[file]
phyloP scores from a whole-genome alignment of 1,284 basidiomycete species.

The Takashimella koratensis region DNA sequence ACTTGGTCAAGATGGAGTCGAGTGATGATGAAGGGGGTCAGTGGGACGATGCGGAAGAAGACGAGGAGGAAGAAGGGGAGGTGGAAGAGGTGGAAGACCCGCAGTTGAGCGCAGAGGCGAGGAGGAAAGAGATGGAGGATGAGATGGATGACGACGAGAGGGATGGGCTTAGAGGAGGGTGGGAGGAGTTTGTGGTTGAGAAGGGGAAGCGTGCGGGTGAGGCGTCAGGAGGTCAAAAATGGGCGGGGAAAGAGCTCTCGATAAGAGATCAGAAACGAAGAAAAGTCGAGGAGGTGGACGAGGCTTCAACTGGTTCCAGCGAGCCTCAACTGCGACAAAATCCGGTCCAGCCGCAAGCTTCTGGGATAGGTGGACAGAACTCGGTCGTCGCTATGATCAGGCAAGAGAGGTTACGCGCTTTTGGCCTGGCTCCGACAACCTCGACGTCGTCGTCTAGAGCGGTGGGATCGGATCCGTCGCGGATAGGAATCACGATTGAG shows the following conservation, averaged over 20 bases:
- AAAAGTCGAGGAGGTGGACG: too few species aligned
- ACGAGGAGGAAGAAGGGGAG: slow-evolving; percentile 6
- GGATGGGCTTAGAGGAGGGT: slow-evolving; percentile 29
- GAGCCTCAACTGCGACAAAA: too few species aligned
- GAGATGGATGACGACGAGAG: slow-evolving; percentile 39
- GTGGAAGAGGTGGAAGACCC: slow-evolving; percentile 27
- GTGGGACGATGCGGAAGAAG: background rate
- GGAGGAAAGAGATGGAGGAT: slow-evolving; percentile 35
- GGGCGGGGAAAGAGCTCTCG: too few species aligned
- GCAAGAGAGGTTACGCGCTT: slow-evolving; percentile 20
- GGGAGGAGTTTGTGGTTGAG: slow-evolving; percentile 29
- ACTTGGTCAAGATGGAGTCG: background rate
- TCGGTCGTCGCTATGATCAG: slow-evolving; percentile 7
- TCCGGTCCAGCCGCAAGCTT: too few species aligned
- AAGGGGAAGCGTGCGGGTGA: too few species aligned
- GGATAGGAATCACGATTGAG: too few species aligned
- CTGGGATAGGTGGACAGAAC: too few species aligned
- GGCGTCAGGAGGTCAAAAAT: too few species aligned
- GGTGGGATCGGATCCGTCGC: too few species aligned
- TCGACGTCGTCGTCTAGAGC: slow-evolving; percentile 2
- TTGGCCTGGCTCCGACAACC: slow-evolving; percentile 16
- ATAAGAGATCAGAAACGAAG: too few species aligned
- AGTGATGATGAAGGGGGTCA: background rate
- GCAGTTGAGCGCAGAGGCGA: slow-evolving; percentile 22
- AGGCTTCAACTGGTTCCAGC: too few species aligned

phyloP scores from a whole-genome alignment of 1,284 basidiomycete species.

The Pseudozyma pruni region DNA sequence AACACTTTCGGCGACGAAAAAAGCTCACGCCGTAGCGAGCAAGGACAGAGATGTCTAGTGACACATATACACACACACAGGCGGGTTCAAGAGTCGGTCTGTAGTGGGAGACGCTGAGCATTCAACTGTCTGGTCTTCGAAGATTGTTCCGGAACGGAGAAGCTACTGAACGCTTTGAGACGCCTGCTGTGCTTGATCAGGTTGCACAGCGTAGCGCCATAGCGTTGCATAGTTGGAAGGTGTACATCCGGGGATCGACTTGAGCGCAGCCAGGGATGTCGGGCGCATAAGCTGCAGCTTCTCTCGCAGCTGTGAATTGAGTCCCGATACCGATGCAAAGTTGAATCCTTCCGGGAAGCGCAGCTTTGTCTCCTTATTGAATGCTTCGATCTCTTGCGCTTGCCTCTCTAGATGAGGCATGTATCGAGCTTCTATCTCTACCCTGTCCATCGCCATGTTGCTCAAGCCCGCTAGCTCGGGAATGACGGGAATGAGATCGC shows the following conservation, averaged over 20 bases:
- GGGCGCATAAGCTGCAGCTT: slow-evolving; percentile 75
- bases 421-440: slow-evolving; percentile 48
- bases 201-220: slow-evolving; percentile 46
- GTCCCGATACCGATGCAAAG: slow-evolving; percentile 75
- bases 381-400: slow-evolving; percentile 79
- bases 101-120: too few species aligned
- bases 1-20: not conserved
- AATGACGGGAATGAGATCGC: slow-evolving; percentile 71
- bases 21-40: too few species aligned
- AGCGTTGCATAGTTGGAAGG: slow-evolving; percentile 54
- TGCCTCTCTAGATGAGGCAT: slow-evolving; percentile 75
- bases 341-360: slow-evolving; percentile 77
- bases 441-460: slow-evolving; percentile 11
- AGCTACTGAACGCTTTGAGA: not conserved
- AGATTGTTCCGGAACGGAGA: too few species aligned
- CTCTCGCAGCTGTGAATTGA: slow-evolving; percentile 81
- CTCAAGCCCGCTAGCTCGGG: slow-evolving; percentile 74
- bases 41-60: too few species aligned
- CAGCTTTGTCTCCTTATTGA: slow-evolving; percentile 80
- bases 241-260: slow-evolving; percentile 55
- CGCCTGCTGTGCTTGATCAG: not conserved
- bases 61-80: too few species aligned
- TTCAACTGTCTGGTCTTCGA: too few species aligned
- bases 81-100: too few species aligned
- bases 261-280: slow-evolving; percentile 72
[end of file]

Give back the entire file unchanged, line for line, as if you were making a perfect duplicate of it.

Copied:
phyloP scores from a whole-genome alignment of 1,284 basidiomycete species.

The Takashimella koratensis region DNA sequence ACTTGGTCAAGATGGAGTCGAGTGATGATGAAGGGGGTCAGTGGGACGATGCGGAAGAAGACGAGGAGGAAGAAGGGGAGGTGGAAGAGGTGGAAGACCCGCAGTTGAGCGCAGAGGCGAGGAGGAAAGAGATGGAGGATGAGATGGATGACGACGAGAGGGATGGGCTTAGAGGAGGGTGGGAGGAGTTTGTGGTTGAGAAGGGGAAGCGTGCGGGTGAGGCGTCAGGAGGTCAAAAATGGGCGGGGAAAGAGCTCTCGATAAGAGATCAGAAACGAAGAAAAGTCGAGGAGGTGGACGAGGCTTCAACTGGTTCCAGCGAGCCTCAACTGCGACAAAATCCGGTCCAGCCGCAAGCTTCTGGGATAGGTGGACAGAACTCGGTCGTCGCTATGATCAGGCAAGAGAGGTTACGCGCTTTTGGCCTGGCTCCGACAACCTCGACGTCGTCGTCTAGAGCGGTGGGATCGGATCCGTCGCGGATAGGAATCACGATTGAG shows the following conservation, averaged over 20 bases:
- AAAAGTCGAGGAGGTGGACG: too few species aligned
- ACGAGGAGGAAGAAGGGGAG: slow-evolving; percentile 6
- GGATGGGCTTAGAGGAGGGT: slow-evolving; percentile 29
- GAGCCTCAACTGCGACAAAA: too few species aligned
- GAGATGGATGACGACGAGAG: slow-evolving; percentile 39
- GTGGAAGAGGTGGAAGACCC: slow-evolving; percentile 27
- GTGGGACGATGCGGAAGAAG: background rate
- GGAGGAAAGAGATGGAGGAT: slow-evolving; percentile 35
- GGGCGGGGAAAGAGCTCTCG: too few species aligned
- GCAAGAGAGGTTACGCGCTT: slow-evolving; percentile 20
- GGGAGGAGTTTGTGGTTGAG: slow-evolving; percentile 29
- ACTTGGTCAAGATGGAGTCG: background rate
- TCGGTCGTCGCTATGATCAG: slow-evolving; percentile 7
- TCCGGTCCAGCCGCAAGCTT: too few species aligned
- AAGGGGAAGCGTGCGGGTGA: too few species aligned
- GGATAGGAATCACGATTGAG: too few species aligned
- CTGGGATAGGTGGACAGAAC: too few species aligned
- GGCGTCAGGAGGTCAAAAAT: too few species aligned
- GGTGGGATCGGATCCGTCGC: too few species aligned
- TCGACGTCGTCGTCTAGAGC: slow-evolving; percentile 2
- TTGGCCTGGCTCCGACAACC: slow-evolving; percentile 16
- ATAAGAGATCAGAAACGAAG: too few species aligned
- AGTGATGATGAAGGGGGTCA: background rate
- GCAGTTGAGCGCAGAGGCGA: slow-evolving; percentile 22
- AGGCTTCAACTGGTTCCAGC: too few species aligned

phyloP scores from a whole-genome alignment of 1,284 basidiomycete species.

The Pseudozyma pruni region DNA sequence AACACTTTCGGCGACGAAAAAAGCTCACGCCGTAGCGAGCAAGGACAGAGATGTCTAGTGACACATATACACACACACAGGCGGGTTCAAGAGTCGGTCTGTAGTGGGAGACGCTGAGCATTCAACTGTCTGGTCTTCGAAGATTGTTCCGGAACGGAGAAGCTACTGAACGCTTTGAGACGCCTGCTGTGCTTGATCAGGTTGCACAGCGTAGCGCCATAGCGTTGCATAGTTGGAAGGTGTACATCCGGGGATCGACTTGAGCGCAGCCAGGGATGTCGGGCGCATAAGCTGCAGCTTCTCTCGCAGCTGTGAATTGAGTCCCGATACCGATGCAAAGTTGAATCCTTCCGGGAAGCGCAGCTTTGTCTCCTTATTGAATGCTTCGATCTCTTGCGCTTGCCTCTCTAGATGAGGCATGTATCGAGCTTCTATCTCTACCCTGTCCATCGCCATGTTGCTCAAGCCCGCTAGCTCGGGAATGACGGGAATGAGATCGC shows the following conservation, averaged over 20 bases:
- GGGCGCATAAGCTGCAGCTT: slow-evolving; percentile 75
- bases 421-440: slow-evolving; percentile 48
- bases 201-220: slow-evolving; percentile 46
- GTCCCGATACCGATGCAAAG: slow-evolving; percentile 75
- bases 381-400: slow-evolving; percentile 79
- bases 101-120: too few species aligned
- bases 1-20: not conserved
- AATGACGGGAATGAGATCGC: slow-evolving; percentile 71
- bases 21-40: too few species aligned
- AGCGTTGCATAGTTGGAAGG: slow-evolving; percentile 54
- TGCCTCTCTAGATGAGGCAT: slow-evolving; percentile 75
- bases 341-360: slow-evolving; percentile 77
- bases 441-460: slow-evolving; percentile 11
- AGCTACTGAACGCTTTGAGA: not conserved
- AGATTGTTCCGGAACGGAGA: too few species aligned
- CTCTCGCAGCTGTGAATTGA: slow-evolving; percentile 81
- CTCAAGCCCGCTAGCTCGGG: slow-evolving; percentile 74
- bases 41-60: too few species aligned
- CAGCTTTGTCTCCTTATTGA: slow-evolving; percentile 80
- bases 241-260: slow-evolving; percentile 55
- CGCCTGCTGTGCTTGATCAG: not conserved
- bases 61-80: too few species aligned
- TTCAACTGTCTGGTCTTCGA: too few species aligned
- bases 81-100: too few species aligned
- bases 261-280: slow-evolving; percentile 72